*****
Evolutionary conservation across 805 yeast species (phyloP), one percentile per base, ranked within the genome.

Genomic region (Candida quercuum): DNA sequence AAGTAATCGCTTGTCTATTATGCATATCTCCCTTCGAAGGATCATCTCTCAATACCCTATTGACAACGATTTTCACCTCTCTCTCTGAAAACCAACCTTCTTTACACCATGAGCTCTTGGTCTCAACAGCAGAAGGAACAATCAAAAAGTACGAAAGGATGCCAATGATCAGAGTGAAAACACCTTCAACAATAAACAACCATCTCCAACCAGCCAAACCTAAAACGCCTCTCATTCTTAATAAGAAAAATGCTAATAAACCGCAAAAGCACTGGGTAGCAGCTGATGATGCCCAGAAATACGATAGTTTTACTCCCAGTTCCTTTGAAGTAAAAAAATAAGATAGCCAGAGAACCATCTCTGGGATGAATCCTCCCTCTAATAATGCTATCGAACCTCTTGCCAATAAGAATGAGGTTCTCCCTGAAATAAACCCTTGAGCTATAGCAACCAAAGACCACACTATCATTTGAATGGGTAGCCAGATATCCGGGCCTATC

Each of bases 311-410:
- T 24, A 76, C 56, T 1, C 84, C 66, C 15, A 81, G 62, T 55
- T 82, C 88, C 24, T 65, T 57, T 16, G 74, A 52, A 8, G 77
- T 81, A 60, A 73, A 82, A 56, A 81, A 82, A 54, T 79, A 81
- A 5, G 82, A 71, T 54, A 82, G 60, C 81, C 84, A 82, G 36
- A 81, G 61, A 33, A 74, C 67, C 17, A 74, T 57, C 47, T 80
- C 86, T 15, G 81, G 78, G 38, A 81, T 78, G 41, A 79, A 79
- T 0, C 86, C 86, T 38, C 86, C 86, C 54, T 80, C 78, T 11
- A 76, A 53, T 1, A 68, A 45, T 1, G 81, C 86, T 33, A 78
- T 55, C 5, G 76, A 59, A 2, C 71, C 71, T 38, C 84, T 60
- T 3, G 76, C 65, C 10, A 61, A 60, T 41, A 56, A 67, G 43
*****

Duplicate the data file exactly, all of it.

Evolutionary conservation across 805 yeast species (phyloP), one percentile per base, ranked within the genome.

Genomic region (Candida quercuum): DNA sequence AAGTAATCGCTTGTCTATTATGCATATCTCCCTTCGAAGGATCATCTCTCAATACCCTATTGACAACGATTTTCACCTCTCTCTCTGAAAACCAACCTTCTTTACACCATGAGCTCTTGGTCTCAACAGCAGAAGGAACAATCAAAAAGTACGAAAGGATGCCAATGATCAGAGTGAAAACACCTTCAACAATAAACAACCATCTCCAACCAGCCAAACCTAAAACGCCTCTCATTCTTAATAAGAAAAATGCTAATAAACCGCAAAAGCACTGGGTAGCAGCTGATGATGCCCAGAAATACGATAGTTTTACTCCCAGTTCCTTTGAAGTAAAAAAATAAGATAGCCAGAGAACCATCTCTGGGATGAATCCTCCCTCTAATAATGCTATCGAACCTCTTGCCAATAAGAATGAGGTTCTCCCTGAAATAAACCCTTGAGCTATAGCAACCAAAGACCACACTATCATTTGAATGGGTAGCCAGATATCCGGGCCTATC

Each of bases 311-410:
- T 24, A 76, C 56, T 1, C 84, C 66, C 15, A 81, G 62, T 55
- T 82, C 88, C 24, T 65, T 57, T 16, G 74, A 52, A 8, G 77
- T 81, A 60, A 73, A 82, A 56, A 81, A 82, A 54, T 79, A 81
- A 5, G 82, A 71, T 54, A 82, G 60, C 81, C 84, A 82, G 36
- A 81, G 61, A 33, A 74, C 67, C 17, A 74, T 57, C 47, T 80
- C 86, T 15, G 81, G 78, G 38, A 81, T 78, G 41, A 79, A 79
- T 0, C 86, C 86, T 38, C 86, C 86, C 54, T 80, C 78, T 11
- A 76, A 53, T 1, A 68, A 45, T 1, G 81, C 86, T 33, A 78
- T 55, C 5, G 76, A 59, A 2, C 71, C 71, T 38, C 84, T 60
- T 3, G 76, C 65, C 10, A 61, A 60, T 41, A 56, A 67, G 43